Four years ago I read Born to Run right before Scott and I were ready to decide on our annual challenge. Naturally after reading the book, a marathon rose to the top for our challenge. The book talked about the virtues of barefoot or minimal shoe running. As with most everything we do, we jumped in hook, line and sinker. Vibram Five Finger shoes arrived, and I started Hal Higdon’s Novice 2 marathon training plan. It was April and because I hadn’t been running, I planned to do each week twice for a September marathon.
Fast forward 6 weeks. I can no longer put any weight on my left leg. I realize one morning at church when I’m making an announcement about an upcoming event that all my weight is on my right leg. I feel like a flamingo. I can’t walk up the stairs, and I finally admit that I’m injured. To my surprise, I got an immediate appointment with Dr. Getzin, an amazing triathlete with an excellent reputation as a sports doctor. I enter his office and see beautiful framed photos of triathlons in action and quietly pull out my book. Before I even finished page one I was whisked back into the office. He asks me how this happened, and I start at the beginning: the annual challenge, the fact that I did my first triathlon the prior summer, and of course the “barefoot” training I was using for my first marathon. I knew what an amazing athlete he was, and I suddenly felt pretty silly sharing my story. He smiled kindly and said, “Well, you’ve discovered Newton’s First Law of Motion: An object in motion tends to stay in motion.” After a thorough workup including x-rays, I left with a simple and common diagnosis, Runner’s Knee and an inflamed IT band. I had an appointment for physical therapy with another amazing athlete that same day, Dr. Getzin’s friend and colleague Brian Lee.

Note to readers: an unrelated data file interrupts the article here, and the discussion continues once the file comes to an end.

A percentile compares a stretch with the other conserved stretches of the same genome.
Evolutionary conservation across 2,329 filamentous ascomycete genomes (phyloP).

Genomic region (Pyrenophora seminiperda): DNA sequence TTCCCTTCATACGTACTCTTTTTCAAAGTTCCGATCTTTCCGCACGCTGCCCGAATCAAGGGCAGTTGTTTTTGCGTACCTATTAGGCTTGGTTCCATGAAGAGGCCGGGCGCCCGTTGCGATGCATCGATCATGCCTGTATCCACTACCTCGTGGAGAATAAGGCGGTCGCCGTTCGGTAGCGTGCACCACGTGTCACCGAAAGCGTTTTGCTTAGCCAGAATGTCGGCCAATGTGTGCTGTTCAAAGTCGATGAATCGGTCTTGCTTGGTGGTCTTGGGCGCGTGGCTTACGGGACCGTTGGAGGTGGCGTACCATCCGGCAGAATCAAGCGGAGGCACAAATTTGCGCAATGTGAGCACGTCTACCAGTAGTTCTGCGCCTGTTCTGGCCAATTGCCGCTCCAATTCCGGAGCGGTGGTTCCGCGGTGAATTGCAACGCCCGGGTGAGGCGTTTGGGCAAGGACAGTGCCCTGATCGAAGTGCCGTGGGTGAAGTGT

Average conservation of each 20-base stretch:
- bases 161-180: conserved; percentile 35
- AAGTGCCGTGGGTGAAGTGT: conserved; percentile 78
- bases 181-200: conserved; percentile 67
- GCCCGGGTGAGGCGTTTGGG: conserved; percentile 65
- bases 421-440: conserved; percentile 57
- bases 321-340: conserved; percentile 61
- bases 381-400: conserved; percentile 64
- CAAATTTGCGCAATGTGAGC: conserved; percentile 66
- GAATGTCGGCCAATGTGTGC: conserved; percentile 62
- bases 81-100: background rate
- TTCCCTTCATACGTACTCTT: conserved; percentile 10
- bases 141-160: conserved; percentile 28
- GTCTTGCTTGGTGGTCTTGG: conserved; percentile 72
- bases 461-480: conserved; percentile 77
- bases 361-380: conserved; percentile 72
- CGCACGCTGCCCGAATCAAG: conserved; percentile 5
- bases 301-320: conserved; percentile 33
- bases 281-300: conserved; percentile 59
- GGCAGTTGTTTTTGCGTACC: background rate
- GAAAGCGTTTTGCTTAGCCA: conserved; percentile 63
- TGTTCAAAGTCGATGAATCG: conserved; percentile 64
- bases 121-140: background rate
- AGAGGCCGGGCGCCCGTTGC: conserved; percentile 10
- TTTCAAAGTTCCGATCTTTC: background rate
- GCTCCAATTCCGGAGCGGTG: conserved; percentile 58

I entered Brian’s office and he asked what brought me there. This time I got straight to the point. “I read Born to Run, bought 5 Finger shoes and started training for a marathon.” He chuckled, “Didn’t everyone?” And, “How many miles were you running weekly before you started the plan.” Me, “none.” And this is the problem. Hal Higdon’s plan clearly states,
“Runners differ greatly in ability, but ideally before starting a marathon program, you should have been running about a year. You should be able to comfortably run distances between 3 and 6 miles. You should be training 3-5 days a week, averaging 15-25 miles a week.” – Hal Higdon
Brian put me through a series of physical tests, and I realize I’m not exactly passing with flying colors. He asks me if I do yoga or core work. My proud answer, “No, I run” and when he asks, “Are you a member at Island Fitness?” I flippantly say “I have a home gym. I don’t really like organized classes or monthly membership costs.” By the end of the appointment I learn that I won’t be doing the Rochester Marathon in September, but if I follow everything that he asks me to do, I will be able to go on our family hiking trip to Oregon in August. This trip means everything to me, and knowing that I can climb the mountains if I rehab well means that I will be committed to following every PT direction. I bawled all the way home and then looked things up online. Notoriously squeamish about anything medical, I promptly got light-headed and collapsed onto my bed. I looked up a few minutes later to find Scott standing over me looking very concerned.
Months went by with twice weekly appointments and daily PT exercises. I learned about self massage, the importance of core strength and learned to reform my running stride. Most importantly, I stopped taking my physical body for granted. Brian is my age, and he commented at that first appointment, “We’re not sixteen anymore. We can’t just go out and do anything without taking care to keep our core strong, etc.” I liked how he said “we” and I loved that he really believed I could reform my stride and run again. I channeled that belief and during that rehab time, I grew to LOVE running. Scott and I enjoyed Island Fitness and I embraced yoga, spinning, BodyPump and Pilates.
I spoke with another runner on a group run last week, and he commented that he got all of his injuries out of the way when he first started running. I chuckled. Yes, injuries are tough. They are funny things. They happen to us all, and it is how we react to them that defines us. Four years later I consider myself a runner. I no longer apologetically talk about my pace or my achievements. I know that I’m not an amazing athlete like either of these two men, but I have grown into a much stronger athlete since that first injury.
Earlier this week, Newton’s First Law of Motion was my mantra during the run portion of the Cayuga Lake Triathlon practice night. Suddenly, the memory of the injury, the appointment and physical therapy came flooding back to me.
I’m proud of how far I’ve come, and grateful to these two gentlemen for their work with me!